"140 characters is all you need".
Being diagnosed with cancer is unfathomable, but I can imagine that there would be a sense of loneliness. Most people criticize Twitter as being a dumpster of useless messages, but in this case, it's very important.
Last year at SxSW, Olanoff didn't know he had cancer. When he returned to Philly, he went to the doctor and was diagnosed with Hodgkin's lymphoma stage 3.
I wanted to tweet. I wanted to put it out there, I needed to get it out of me. When I got diagnosed, I said "Ain't that about a bitch"
He noticed that Zappos had a Twitter stream that tracked a hashtag, and then thought up the idea for Blame Drew's Cancer.
The rest is history. Livestrong partnered with him, and helped spread the word to more and more people.
Drew had a sweet Twitter name at the time (@drew), and realized that it was extremely valuable. With some wheeling and dealing, he got Drew Carey to donate $1,000,000 to Livestrong. People were giving donations not out of sympathy but to help Olanoff pick up the slack; he was working his butt off.
"Being able to connect with people and seeing the conversation in the stream, and then watching the community respond was really awesome," said Simpson.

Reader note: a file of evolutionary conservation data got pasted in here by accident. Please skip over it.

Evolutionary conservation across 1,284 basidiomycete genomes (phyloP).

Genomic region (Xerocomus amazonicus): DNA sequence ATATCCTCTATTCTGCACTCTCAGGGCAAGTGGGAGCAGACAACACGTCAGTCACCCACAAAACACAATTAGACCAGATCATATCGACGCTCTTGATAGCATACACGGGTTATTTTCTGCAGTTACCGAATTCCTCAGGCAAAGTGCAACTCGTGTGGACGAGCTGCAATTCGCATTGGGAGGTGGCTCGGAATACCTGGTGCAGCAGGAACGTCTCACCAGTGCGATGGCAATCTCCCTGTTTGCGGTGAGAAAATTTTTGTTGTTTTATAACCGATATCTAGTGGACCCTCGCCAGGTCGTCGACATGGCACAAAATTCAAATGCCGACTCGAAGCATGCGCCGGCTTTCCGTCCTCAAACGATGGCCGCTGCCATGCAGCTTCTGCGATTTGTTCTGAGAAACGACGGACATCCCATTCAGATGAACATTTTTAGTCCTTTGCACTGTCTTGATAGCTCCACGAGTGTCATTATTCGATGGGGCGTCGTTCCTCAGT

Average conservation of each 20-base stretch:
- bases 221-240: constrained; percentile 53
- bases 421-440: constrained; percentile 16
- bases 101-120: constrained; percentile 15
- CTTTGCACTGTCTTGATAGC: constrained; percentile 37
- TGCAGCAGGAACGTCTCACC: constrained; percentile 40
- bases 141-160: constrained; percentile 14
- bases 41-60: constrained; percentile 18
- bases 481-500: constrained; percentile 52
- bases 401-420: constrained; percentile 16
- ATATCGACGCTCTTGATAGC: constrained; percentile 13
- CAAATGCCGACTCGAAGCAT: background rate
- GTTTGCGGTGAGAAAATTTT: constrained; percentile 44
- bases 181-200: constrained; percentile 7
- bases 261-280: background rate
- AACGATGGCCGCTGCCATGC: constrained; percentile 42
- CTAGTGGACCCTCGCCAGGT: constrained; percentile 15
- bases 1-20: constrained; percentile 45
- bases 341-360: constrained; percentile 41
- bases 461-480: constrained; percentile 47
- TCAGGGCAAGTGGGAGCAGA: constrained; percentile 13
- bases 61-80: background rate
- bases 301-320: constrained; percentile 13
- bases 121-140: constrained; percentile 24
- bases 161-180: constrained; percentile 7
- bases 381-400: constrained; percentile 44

Olanoff and Simpson explained that power of community really helped them get through surviving cancer. Brian and Drew met each other through Twitter, just be hearing each other's followers @-reply them. The advantage is that constant follow-up from supporters all over.
If one person is following you, you have an audience.
Olanoff and Simpson will continue to make change and help people through social media.
Personally, my mother has been through breast, cervical, and ovarian cancer in the past 7 years, so this topic hits home hard. I am a big proponent of using social tools for social good. What are your thoughts on this? Have you heard any cool stories about using Twitter or other social networks to help raise awareness and funds for cancer or other diseases? I want to know about them.